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Image © Zoe Lyons via Facebook

Interview with Zoe Lyons

Imogen Greenberg

Zoe Lyons sharp comedy has been drawing attention for years, and you can often catch her on shows like Mock the Week. Now she’s taking her new show, Mustard Cutter, on a spring tour after its resounding success at the Edinburgh Fringe. London Calling caught up with her to chat about the new show.

 

London Calling: For those who didn’t catch it in Edinburgh, what can people expect from your spring tour, Mustard Cutter?

Zoe Lyons: My shows are a collection of animated anecdotes and jokes, I guess you could call it "anecjokes" delivered with quite a bit of energy and general larking about. This show has a very loose theme and that is the idea of being better.

LC: You performed your show at the Edinburgh Fringe last summer. What’s it like performing there, and is it really a place like no other?

ZL: Yes, the Edinburgh Fringe is quite unique. Nothing matches it for size or intensity. A solid month of performing every night can only do you good as a performer. As a human being, however, the Fringe can take its toll on you over four weeks. Late nights, competition to get those bums on seats every night, reviewers, too many cheesy chips for dinner. By the end of August I am usually a bag of facial twitches.

LC: How do you go about putting together material for a new show?

ZL: I try to write stuff throughout the course of the year. I don't think I have ever sat down and written a show from scratch just for the Festival. I collect all my bits together and then work on putting them together into some kind of framework. The aim for me is to try and get some material from the show that can also be used out on the circuit.

LC: Your comedy has been described as ‘fizzing with indignation’. What’s got your heckles up of late?

ZL: With the build up to the last election, of course Nigel Farage and his gang could be relied upon for frequent outbursts from me. I did get very angry with some shampoo yesterday that claimed to have stress relieving qualities.

LC: Reviews of this show have praised you as a great actress, capturing personalities on stage. You originally trained as an actress. Is acting something you considered seriously, or was it always comedy that appealed to you?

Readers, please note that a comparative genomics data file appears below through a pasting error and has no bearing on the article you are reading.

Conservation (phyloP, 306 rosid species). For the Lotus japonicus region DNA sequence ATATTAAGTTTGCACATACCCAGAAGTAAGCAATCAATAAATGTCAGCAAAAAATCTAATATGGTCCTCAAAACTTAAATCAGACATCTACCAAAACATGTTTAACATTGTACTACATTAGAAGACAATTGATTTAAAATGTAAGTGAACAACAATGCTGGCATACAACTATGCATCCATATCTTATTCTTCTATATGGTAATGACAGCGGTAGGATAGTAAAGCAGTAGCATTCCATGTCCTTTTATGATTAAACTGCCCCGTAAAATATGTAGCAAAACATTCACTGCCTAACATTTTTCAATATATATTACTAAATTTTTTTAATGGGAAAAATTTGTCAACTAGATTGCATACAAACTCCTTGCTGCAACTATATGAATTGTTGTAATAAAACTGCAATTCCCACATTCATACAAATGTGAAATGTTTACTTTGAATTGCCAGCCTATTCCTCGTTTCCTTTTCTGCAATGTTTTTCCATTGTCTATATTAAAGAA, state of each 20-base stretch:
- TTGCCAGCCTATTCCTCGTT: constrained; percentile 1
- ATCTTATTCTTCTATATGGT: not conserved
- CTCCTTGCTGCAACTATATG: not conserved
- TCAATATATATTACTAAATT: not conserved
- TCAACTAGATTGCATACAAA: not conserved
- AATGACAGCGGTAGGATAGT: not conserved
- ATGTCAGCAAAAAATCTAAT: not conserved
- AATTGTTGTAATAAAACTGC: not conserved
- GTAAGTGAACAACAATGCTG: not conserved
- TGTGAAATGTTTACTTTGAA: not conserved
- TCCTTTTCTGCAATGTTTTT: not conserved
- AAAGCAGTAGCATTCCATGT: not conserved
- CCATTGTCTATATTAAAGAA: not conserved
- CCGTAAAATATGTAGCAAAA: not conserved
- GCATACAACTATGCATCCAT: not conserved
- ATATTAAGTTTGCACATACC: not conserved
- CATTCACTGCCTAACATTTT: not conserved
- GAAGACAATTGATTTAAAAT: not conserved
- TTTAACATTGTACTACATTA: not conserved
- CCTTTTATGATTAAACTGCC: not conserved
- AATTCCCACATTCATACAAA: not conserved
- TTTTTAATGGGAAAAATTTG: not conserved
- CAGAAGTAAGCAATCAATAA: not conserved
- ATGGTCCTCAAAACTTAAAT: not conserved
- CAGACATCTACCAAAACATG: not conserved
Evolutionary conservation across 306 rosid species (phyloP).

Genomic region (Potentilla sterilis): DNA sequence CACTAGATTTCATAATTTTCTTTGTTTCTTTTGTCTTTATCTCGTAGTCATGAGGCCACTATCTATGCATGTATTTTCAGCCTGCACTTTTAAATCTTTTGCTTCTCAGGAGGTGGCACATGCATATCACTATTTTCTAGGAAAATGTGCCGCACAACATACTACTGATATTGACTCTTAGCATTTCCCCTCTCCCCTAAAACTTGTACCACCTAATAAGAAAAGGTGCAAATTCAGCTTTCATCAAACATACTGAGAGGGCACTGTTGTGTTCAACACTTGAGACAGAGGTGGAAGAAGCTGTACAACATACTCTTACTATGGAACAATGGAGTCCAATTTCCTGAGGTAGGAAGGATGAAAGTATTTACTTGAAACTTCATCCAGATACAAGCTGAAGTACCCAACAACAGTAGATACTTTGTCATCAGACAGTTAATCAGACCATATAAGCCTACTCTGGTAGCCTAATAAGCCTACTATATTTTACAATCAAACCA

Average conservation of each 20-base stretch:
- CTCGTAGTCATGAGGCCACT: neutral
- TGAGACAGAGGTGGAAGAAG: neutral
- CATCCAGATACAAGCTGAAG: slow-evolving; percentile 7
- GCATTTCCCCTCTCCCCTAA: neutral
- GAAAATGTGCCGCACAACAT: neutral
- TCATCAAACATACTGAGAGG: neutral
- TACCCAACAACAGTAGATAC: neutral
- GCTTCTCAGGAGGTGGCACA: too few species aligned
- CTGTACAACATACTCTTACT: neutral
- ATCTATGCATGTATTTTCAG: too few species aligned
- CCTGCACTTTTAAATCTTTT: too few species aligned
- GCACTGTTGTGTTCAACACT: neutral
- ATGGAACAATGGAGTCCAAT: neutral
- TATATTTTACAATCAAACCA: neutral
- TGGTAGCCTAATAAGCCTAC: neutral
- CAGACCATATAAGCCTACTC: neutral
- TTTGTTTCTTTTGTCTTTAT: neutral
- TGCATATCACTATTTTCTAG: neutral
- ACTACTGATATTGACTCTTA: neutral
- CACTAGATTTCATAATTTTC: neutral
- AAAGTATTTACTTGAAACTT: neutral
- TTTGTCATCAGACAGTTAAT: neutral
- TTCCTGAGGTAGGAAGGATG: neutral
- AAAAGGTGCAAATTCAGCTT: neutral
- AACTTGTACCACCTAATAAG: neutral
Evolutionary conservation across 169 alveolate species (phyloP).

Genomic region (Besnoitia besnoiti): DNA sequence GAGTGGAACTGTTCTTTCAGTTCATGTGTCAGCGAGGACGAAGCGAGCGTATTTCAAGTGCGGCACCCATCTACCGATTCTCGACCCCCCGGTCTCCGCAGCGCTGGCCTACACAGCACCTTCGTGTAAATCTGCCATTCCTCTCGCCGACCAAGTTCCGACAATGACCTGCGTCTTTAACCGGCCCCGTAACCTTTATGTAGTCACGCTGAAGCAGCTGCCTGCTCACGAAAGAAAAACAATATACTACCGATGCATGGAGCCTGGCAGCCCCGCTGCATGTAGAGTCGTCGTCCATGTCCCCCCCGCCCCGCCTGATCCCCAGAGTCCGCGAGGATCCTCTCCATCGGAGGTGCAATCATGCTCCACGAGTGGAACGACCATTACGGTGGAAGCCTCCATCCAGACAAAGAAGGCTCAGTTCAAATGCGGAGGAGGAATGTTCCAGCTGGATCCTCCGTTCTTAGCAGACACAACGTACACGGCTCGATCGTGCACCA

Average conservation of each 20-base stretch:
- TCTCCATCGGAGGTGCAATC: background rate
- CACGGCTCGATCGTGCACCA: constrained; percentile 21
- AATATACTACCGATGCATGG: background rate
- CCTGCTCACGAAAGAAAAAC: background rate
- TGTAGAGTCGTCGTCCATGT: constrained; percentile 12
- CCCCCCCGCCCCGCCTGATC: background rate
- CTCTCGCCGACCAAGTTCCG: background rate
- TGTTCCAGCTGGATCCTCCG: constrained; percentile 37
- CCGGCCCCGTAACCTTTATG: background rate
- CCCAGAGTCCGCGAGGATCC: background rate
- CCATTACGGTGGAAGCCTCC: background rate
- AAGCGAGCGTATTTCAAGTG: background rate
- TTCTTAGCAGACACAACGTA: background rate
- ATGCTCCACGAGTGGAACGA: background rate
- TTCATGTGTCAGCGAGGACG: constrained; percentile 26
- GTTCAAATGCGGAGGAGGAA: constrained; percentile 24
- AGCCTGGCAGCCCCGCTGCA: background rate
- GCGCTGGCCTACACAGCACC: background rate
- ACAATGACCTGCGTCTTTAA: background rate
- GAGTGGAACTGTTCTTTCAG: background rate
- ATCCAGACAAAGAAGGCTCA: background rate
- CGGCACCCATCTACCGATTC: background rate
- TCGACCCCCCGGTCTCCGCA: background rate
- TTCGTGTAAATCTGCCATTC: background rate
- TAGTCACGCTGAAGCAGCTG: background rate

ZL: At drama school I always seemed to play the more comedic roles, the foul-mouthed club footed maid, that sort of thing. I do love acting and I really enjoy fleshing out material on stage with accents and movement. I guess the reason I became a stand up and not an actress is that you have more control over your career and work as a comic. You are not waiting for someone to give you a part. You are the part!

LC: Your shows often mix serious topics – such as contemporary politics and issues of class and snobbery – with comedy. Why is comedy a particularly good way to discuss weighty issues?

ZL: I do touch upon serious topics but not in an overly serious way. I am restricted by my level of understanding and intellect so my take on things is less astute and perhaps more absurd. We all have opinions on things, they don't all need to be ground breaking. Comedy is the perfect place to discuss things and put your own spin on it.

LC: You’ve spoken before about how hard it can be to breakthrough as a woman in comedy, and you won the 2004 Funny Woman award! Do you think things are improving?

ZL: It's hard to break through as a comic regardless of gender. I think when I started it was a bit harder for women as audiences were still less used to the idea of female comics. At times you had to fight to get their attention. When I started it was constantly remarked upon but thankfully things are getting much better. There are so many brilliant female acts out there doing great things it now seems strange to even think about putting us into a different category... We are simply comics.

LC: Which other comedian’s work are you enjoying at the moment?

ZL: Katherine Ryan is brilliantly funny as is Aisling Bea. David Mills did my gig in Brighton recently and he is really in good form.

 

You can see Zoe Lyon’s show Mustard Cutter at St James Studio on the 25th June. To book tickets, please see their website.

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